Understandably, many people are feeling both mentally and physically drained after a year of lockdown. If you’re still stuck at home and feeling the strain, here are five ways you can boost your mental and physical health.
After a long year, the light at the end of the tunnel is finally visible, but we’re not there quite yet. The pandemic is still creating challenges for many and the number of people looking for help with anxiety and depression is rising at a worrying rate.
While professional help is always recommended in such cases, there are a few tools you can deploy to help recharge your physical and mental health, and cope with the challenges of being stuck at home.
1. Meet yourself where you’re at
Some days are going to be harder than others. This is true whether you’re working from home with your kids or you’re a pro athlete locked in a team bubble.
So what can you do? Give yourself some grace and adjust your goals when necessary. “On days when you’re up for it, it’s easy. You can push the ceiling,” says Angelo Noto, an EXOS performance specialist in London.
If you’re feeling that weight, consider connecting with others. “Picking up the phone, writing a letter, interacting with people — even if it’s an electronic interaction — is better than nothing,” says Chris Bertram, Ph.D., director of applied neuroscience at EXOS. “Looking after the fundamentals of mental and physical health can also help buffer you against the impact of loneliness and isolation.”
2. Prep for tough days
Make tough days a little easier with some prep work. “Whatever space you have available to you, dedicate an area to your workout. If that’s where your gym equipment lives, it’s there waiting first thing in the morning,” says Angelo. “Set yourself up for success by limiting as many barriers as possible to the actual step of doing something.”
And block that time in your day. “Ultimately, creating and following a daily schedule is very important for athletes stuck at home, or with restricted access to normal training facilities,” says Jaimie Lafler, an EXOS performance specialist in Texas. “Athletes are used to a very regimented schedule created by their teams. Putting one in place while away from their organization can restore a kind of balance and direction.”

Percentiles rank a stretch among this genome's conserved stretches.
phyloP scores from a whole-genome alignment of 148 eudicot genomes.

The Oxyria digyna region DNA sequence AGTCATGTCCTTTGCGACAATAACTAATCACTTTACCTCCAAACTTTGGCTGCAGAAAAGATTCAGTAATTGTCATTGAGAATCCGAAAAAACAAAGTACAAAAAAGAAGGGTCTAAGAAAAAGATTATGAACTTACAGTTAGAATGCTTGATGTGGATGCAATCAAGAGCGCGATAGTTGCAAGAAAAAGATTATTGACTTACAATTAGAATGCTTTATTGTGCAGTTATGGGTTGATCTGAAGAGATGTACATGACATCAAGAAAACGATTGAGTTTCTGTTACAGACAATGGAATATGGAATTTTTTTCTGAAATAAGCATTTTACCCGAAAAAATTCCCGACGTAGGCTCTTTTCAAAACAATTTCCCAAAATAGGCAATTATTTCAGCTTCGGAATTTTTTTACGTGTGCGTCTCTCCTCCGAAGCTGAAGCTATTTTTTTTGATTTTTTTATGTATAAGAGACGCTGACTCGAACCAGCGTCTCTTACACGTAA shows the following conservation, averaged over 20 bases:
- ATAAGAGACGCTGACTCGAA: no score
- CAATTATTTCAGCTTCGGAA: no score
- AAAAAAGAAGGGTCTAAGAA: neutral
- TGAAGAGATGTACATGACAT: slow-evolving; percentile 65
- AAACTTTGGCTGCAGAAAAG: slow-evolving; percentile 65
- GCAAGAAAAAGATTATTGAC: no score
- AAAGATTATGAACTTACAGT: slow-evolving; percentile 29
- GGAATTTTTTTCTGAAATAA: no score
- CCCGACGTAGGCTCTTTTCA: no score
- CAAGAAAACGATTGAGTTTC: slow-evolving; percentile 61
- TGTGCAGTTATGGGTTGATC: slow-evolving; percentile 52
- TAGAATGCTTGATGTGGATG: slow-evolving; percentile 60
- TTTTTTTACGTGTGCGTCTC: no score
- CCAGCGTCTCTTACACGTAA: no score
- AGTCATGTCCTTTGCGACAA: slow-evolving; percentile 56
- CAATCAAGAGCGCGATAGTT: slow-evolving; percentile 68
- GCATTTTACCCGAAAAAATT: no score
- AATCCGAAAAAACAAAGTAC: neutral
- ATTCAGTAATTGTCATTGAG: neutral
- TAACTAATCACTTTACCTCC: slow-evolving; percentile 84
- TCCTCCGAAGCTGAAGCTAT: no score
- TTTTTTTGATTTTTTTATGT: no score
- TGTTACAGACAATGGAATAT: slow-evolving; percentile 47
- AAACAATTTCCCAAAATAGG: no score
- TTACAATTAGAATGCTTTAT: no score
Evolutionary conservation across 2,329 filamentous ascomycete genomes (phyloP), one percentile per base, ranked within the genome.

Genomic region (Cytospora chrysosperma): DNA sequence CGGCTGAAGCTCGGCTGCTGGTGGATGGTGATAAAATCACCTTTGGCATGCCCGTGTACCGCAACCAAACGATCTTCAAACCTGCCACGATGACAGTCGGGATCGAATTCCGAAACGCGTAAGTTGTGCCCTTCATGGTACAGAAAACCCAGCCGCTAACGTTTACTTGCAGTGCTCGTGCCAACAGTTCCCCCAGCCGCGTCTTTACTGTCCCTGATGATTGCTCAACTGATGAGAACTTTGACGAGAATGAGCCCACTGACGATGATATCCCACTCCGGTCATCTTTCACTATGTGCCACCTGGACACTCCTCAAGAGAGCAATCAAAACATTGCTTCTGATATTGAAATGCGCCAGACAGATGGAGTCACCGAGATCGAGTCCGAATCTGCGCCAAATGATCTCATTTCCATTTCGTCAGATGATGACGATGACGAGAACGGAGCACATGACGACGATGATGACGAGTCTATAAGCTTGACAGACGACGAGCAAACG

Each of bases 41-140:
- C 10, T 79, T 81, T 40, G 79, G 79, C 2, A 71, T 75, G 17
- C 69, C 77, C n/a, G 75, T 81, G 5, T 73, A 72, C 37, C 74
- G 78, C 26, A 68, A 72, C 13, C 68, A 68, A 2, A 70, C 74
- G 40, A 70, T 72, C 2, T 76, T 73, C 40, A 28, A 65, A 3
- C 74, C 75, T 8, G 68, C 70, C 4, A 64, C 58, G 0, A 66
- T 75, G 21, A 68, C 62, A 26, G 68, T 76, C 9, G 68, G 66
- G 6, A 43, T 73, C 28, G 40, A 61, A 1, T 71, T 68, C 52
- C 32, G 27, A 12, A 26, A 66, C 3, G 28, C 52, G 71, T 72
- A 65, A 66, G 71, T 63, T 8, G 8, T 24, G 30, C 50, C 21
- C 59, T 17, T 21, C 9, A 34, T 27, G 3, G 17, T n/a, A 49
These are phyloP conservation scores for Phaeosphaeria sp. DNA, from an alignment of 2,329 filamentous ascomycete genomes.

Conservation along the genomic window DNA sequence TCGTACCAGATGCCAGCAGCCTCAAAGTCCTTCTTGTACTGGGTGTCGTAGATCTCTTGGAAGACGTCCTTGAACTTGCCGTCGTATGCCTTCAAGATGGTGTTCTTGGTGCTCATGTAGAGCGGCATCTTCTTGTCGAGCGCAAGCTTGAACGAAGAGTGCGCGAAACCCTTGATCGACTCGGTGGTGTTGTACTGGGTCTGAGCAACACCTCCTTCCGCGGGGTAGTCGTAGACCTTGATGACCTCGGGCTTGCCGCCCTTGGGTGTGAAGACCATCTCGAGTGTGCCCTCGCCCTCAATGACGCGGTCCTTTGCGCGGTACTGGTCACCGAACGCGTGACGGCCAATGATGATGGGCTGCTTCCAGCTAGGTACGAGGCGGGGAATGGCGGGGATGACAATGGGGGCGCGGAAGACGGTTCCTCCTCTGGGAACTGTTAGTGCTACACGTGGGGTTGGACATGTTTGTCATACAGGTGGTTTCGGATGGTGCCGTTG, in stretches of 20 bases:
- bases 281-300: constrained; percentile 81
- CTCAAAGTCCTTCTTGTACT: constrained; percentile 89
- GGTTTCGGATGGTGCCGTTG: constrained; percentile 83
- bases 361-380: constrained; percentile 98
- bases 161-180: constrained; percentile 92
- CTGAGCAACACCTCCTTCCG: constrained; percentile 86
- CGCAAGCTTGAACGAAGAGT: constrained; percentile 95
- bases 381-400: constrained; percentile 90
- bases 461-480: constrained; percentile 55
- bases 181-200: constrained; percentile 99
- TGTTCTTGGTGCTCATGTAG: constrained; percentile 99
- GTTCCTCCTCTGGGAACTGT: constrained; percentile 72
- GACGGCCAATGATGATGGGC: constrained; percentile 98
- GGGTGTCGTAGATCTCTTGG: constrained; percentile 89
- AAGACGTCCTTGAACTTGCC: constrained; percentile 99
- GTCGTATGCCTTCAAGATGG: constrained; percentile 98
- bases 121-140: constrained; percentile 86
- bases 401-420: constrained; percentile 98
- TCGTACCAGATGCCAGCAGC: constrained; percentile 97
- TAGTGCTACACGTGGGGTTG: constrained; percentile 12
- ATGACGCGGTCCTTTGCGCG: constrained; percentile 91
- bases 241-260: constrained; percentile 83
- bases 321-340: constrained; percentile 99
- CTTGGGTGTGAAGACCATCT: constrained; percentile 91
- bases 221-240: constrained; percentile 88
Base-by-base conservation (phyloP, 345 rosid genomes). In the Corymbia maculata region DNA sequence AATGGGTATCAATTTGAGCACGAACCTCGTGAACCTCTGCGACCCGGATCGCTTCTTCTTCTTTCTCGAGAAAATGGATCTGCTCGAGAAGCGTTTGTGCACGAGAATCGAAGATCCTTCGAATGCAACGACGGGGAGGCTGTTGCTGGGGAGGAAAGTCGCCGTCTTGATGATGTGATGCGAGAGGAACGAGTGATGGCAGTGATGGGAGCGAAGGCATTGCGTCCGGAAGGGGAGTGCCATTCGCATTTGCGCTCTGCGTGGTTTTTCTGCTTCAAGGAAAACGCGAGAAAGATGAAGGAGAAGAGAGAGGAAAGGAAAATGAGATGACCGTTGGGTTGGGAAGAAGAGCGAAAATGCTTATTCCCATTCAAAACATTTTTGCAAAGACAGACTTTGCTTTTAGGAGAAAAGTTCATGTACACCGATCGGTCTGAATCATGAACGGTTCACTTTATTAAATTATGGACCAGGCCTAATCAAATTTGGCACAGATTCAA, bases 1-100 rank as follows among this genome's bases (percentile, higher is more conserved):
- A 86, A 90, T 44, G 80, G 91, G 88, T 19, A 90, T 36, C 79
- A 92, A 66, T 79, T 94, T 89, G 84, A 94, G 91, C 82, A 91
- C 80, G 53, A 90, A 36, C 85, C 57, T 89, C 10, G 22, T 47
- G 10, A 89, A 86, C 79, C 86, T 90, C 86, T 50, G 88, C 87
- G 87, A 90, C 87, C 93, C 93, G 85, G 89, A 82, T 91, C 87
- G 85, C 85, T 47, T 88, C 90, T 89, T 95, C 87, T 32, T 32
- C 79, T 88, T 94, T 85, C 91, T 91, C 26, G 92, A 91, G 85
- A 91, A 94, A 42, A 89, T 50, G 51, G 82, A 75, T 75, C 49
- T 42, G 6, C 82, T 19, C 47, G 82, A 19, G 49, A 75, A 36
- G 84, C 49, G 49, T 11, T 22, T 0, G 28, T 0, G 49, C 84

You can also work with your body by tapping into your circadian rhythms. Chris recommends going outside within two hours of waking up to expose your brain to that bright morning light. That triggers a release of cortisol, which will help you feel awake and alert. Then go out again at sunset to switch on your melatonin to prepare for sleep.
“We can’t just decide to sleep better,” says Chris. “But what we can do is get our biology lined up, so it gives us a better opportunity to find sleep when we need it and get that energy and wakefulness that comes on the other side of it.”
3. Tap into your support system
Teamwork makes the dream work. Sounds cheesy, but it’s so true. Connecting with others right now might require more effort, but it doesn’t have to be hard. “Don’t try and go solo,” says Angelo. “Leverage friends, housemates, or co-workers to stay accountable. It works both ways; be the role model you’re looking for.”
Your support system doesn’t have to just be other people. It includes any resources available to you. “For our pro athletes, it was really cool to see the equipment their teams sent to help them train at home,” says Jaimie. There has also been a rise in the popularity of digital training services that allow athletes to connect with a coach virtually to maintain quality training. Your job might have similar resources that you can take advantage of with your co-workers.
4. Move any way you can
Your training probably saw some changes this year, no matter your level. Thinking outside the box, or the gym, has been the name of the game. “Athletes often sought a ‘get it in where you can fit it in’ experience — hopping around to various facilities and coaches who were open and available, whether this meant training outdoors or working out in a coach’s garage gym,” says Jaimie.
For those at home, Angelo recommends strategically placing sticky notes throughout your space with challenges to do some basic movements like squats or pushups, or healthy reminders where you keep your snacks to pick an apple over a cookie. “These little movements add up over the day and introduce a bit of fun,” he says. “It doesn’t have to look like your traditional gym session to still stimulate your body. And that’s far better than sitting still at a desk. Use whatever you have, be creative.” Even better: Go outside for a walk, hike, or bike ride. It will give your mood even more of a boost.
5. Build breakout sessions into your day
Trying to grind all day is a quick recipe for burnout. “If you’re spending seven hours sitting at your desk, are you actually doing four hours of work and three hours of procrastination because you’re losing focus and zoning out?” asks Angelo. “Instead, periodize your day so each block of time has a goal or purpose to help you stay on track. Sometimes that means getting away from the desk so you can rethink, reframe, and come back to execute with purpose.”
And it doesn’t have to be a huge stretch of time. “Even five minutes of breathwork immediately signals to your brain to bring on a state of rest and relaxation that your parasympathetic system delivers,” says Chris. “If you can do that strategically and intentionally throughout your day, you’ll be better able to manage your energy, alertness, and focus.”